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Softbank, Mitsui to Open Japan’s Biggest Solar Park

Softbank Corp., Japan’s third-biggest mobile phone company, and Mitsui & Co. plan to build and start operating what may be the nation’s biggest solar power plant.

Spurred on by Japan’s incentive program for clean energy and Softbank Chairman Masayoshi Son’s ambition to install more renewable energy in a country that last year experienced the world’s worst nuclear disaster in a quarter of a century, the two companies today signed a pact to build 39.5 megawatts of capacity at a site in Tottori prefecture.

Tottori will be Japan’s largest solar plant when it starts in July, Son said at a briefing in Tokyo today. The phone company also plans a 111-megawatt solar generator on the northern island of Hokkaido, which is scheduled to begin operations in fiscal 2014, according to Softbank.

Since the Fukushima nuclear disaster in March 2011, Japan’s government has moved to ease the nation’s reliance on atomic energy in favor of renewables and natural gas. According to a state incentive plan introduced this year, power utilities are obliged to buy electricity from renewable sources such as solar and wind at above-market rates. Softbank plans to invest in about 230 megawatts in renewables, mostly in solar.

Softbank was picked by Osaka prefecture to develop an 18.9-megawatt solar plant, the company said in a statement later today. It did not disclose how much it will cost.

Mitsui, which gets about 90 percent of its profit from trading in metals, oil and gas, has helped to arrange for Chugoku Electric Power Co. to buy the electricity from the solar plant, Son said. Mitsui will also take an active role in the project management, Chief Executive Officer Masami Iijima said at the joint briefing with Son.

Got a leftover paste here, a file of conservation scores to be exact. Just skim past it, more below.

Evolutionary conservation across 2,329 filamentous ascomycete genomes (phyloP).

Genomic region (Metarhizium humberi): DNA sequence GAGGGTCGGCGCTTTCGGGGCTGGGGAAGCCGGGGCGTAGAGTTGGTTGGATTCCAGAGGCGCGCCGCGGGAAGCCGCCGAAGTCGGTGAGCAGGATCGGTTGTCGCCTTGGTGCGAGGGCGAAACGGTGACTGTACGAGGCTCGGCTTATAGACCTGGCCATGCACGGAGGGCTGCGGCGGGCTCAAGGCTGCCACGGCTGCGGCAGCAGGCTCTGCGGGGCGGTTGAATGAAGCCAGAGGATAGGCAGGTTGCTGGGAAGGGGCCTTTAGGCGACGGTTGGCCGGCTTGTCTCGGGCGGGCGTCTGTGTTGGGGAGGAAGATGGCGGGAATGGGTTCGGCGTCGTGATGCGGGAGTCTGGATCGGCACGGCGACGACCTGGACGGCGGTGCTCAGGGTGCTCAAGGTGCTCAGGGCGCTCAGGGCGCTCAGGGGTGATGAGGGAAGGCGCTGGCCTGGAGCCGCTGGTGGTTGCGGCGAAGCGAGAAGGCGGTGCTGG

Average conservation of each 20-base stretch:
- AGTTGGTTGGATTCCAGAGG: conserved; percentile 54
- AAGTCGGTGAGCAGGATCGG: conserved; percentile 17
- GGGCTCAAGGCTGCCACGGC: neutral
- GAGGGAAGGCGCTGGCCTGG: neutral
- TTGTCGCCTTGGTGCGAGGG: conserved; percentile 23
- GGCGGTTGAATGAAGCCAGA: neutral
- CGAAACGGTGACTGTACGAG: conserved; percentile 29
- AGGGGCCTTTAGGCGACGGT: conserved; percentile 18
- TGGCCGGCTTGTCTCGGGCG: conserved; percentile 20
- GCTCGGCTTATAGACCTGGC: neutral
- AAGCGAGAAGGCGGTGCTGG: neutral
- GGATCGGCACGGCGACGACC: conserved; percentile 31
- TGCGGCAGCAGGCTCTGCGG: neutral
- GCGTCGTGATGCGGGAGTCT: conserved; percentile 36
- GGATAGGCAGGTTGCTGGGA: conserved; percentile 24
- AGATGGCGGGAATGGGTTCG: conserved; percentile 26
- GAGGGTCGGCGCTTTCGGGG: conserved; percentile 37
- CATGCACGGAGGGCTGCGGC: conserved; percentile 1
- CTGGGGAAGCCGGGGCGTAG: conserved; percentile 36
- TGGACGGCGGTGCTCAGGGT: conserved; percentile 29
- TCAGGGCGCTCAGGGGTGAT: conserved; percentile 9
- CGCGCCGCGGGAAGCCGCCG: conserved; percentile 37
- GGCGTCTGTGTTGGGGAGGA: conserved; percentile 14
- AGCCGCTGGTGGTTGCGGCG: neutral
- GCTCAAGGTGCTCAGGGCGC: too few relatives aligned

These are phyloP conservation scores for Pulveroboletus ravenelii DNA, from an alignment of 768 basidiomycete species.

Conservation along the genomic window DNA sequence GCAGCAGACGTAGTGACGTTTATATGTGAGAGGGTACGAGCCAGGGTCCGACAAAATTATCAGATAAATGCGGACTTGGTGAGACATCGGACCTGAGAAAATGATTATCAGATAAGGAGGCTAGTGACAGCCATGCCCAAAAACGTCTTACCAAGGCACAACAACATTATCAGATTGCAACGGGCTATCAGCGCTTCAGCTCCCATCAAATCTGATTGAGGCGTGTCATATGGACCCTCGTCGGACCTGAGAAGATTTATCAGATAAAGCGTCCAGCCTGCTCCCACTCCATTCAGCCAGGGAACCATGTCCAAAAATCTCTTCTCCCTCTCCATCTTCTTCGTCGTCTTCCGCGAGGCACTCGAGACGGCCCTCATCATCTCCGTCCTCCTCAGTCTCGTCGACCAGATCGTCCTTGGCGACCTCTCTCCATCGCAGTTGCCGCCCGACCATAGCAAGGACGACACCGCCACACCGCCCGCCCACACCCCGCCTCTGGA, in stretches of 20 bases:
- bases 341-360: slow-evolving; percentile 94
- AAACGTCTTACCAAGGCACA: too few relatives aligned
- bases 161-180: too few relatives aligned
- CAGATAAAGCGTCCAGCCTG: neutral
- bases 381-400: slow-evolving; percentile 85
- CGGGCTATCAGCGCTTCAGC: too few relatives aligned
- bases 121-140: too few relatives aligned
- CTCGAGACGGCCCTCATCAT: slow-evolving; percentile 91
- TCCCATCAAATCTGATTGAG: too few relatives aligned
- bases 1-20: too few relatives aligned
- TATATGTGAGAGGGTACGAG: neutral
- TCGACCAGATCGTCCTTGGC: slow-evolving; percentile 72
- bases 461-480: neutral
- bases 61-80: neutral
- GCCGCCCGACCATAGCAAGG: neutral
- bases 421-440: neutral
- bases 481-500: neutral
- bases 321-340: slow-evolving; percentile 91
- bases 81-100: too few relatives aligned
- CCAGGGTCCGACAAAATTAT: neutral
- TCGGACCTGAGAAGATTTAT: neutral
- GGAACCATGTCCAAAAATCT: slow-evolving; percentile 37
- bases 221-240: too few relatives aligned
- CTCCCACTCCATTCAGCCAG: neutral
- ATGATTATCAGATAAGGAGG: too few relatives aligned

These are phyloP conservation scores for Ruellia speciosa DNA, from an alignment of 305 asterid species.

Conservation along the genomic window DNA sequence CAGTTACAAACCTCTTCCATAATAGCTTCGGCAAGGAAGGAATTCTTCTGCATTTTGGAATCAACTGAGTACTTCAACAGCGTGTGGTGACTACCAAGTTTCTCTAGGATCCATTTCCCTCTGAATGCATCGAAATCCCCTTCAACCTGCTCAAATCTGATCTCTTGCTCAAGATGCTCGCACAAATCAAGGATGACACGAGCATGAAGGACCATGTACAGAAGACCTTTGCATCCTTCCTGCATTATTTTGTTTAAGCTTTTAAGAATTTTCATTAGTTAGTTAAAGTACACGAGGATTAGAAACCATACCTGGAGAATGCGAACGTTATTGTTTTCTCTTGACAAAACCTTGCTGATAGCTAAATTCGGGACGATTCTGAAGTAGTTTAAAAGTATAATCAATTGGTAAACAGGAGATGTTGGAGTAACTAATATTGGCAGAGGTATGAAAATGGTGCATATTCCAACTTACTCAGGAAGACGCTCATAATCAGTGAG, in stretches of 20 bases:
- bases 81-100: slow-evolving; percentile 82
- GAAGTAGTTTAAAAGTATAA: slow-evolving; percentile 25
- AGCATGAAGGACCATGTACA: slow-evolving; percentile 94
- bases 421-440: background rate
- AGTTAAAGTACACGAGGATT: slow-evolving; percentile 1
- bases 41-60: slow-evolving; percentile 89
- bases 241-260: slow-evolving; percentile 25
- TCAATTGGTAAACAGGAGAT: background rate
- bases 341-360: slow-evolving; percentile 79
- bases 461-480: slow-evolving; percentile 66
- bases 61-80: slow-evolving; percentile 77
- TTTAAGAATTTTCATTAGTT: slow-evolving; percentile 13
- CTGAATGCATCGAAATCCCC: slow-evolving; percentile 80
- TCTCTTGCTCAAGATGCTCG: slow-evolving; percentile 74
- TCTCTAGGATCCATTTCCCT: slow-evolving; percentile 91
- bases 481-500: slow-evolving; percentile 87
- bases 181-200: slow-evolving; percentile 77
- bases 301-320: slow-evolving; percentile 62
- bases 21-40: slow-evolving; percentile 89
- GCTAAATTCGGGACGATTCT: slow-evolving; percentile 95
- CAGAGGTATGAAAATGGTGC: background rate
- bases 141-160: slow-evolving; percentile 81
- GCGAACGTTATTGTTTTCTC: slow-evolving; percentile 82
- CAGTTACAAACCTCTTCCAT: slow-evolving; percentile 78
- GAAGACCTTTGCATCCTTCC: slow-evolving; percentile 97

“The country needs different energy types,” Iijima said. “We want to play our role.”

New Entrants

Japanese trading houses including Mitsui have amassed more than 26,000 megawatts of capacity around the world, with about 300 megawatts of that in their home market. The traders, which until now have acted mainly as fuel suppliers to the 10 power utilities that dominate Japan’s electricity industries, are starting to consider investments in generators at home following the Fukushima crisis.

Marubeni Corp., the Japanese trading house most heavily invested in the electricity industry, was among two companies selected to build and operate what would be Japan’s biggest wind farm in Ibaraki prefecture, north of Tokyo, the regional government said in a statement yesterday.

Marubeni and Wind Power Energy Co. were each given half of a 680-hectare area off the coast of Kashima port to build 250 megawatts of capacity that may begin operating in 2017, the government said.

Softbank and Mitsui plan to start construction of their solar plant at the city of Yonago as soon as next month. The companies will split the investment equally and are in talks with other parties about joining the project, Son said.

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